The h-index and instructions for calculating an author's h-index
The h-index or Hirsch-index is a measure proposed in 2005 by a physicist named Jorge Hirsch at the University of California at San Diego as an objective index to compare the publication record and the citation record of an individual scientist.
A scientist has an index of h if his or her number of publications has at least h citations each and all his/her other papers have no more than h citations each. In other words, a scientist with an h-index of 20 has 20 papers each cited at least 20 times, and he/she can have many more papers that are cited less than 20 times each. Once established, this number can NEVER go down!
What is a GOOD h-index?
There is no simple answer. A scientist starting out will have low h-index while a mature scientist who publishes in multi-researcher groups in major research journals will have a high h-index.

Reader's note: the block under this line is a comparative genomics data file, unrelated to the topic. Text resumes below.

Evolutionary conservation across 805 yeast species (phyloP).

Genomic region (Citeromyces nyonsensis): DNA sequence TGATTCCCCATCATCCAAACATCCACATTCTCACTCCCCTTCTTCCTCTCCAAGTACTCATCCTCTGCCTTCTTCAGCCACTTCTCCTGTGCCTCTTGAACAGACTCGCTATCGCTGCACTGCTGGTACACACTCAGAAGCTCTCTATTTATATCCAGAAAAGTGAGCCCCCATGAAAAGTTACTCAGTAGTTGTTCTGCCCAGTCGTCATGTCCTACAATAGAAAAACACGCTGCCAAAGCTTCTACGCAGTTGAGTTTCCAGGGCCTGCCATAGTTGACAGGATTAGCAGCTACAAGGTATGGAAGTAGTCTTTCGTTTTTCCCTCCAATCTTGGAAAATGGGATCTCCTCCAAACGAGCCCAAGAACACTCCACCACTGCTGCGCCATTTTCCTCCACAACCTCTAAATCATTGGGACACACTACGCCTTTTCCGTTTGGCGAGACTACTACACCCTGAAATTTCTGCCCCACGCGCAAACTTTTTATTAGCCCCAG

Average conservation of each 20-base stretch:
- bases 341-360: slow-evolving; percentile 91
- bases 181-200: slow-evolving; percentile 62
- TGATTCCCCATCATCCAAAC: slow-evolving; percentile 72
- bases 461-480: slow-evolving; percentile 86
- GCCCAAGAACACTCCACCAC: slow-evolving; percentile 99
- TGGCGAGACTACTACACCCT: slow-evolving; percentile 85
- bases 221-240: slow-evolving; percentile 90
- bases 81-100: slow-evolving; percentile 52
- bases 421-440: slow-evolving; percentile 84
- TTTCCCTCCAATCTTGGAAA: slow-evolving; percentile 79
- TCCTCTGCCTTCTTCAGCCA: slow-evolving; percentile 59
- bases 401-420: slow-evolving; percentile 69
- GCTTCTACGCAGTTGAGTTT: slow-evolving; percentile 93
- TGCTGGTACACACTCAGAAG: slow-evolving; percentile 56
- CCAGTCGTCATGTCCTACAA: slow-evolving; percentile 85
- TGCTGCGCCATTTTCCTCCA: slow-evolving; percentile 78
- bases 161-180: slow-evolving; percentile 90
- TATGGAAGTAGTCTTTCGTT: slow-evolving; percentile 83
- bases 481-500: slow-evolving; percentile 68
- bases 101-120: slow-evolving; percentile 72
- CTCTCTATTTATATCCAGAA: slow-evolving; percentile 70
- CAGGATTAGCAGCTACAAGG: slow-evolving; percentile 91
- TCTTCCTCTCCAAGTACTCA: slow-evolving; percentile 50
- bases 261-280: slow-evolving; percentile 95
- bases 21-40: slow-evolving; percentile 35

Remember that the h-index is meant to measure the long-term career publication/citation of a scientist's works. According to Dr. Hirsch,
- For PHYSICS - 12 is typical for advancement to tenure at associate professor level and 18 is typical for advancement to full professor
- Overall, "an index of 20 after 20 years of scientific activity characterizes a successful scientist"
- "An h-index of 40 after 20 years of scientific activity characterizes an outstanding scientist at top universities or major research labs"
In biological sciences and medicine, each discipline and department will have a range of h-indices, depending upon many factors, including the length of years of publication, types of research, and emphasis of the faculty responsibilities.
How do I best understand the h-index?
Read the original paper:
REVISED Handout: Calculating the h-index from Web of Science (PDF)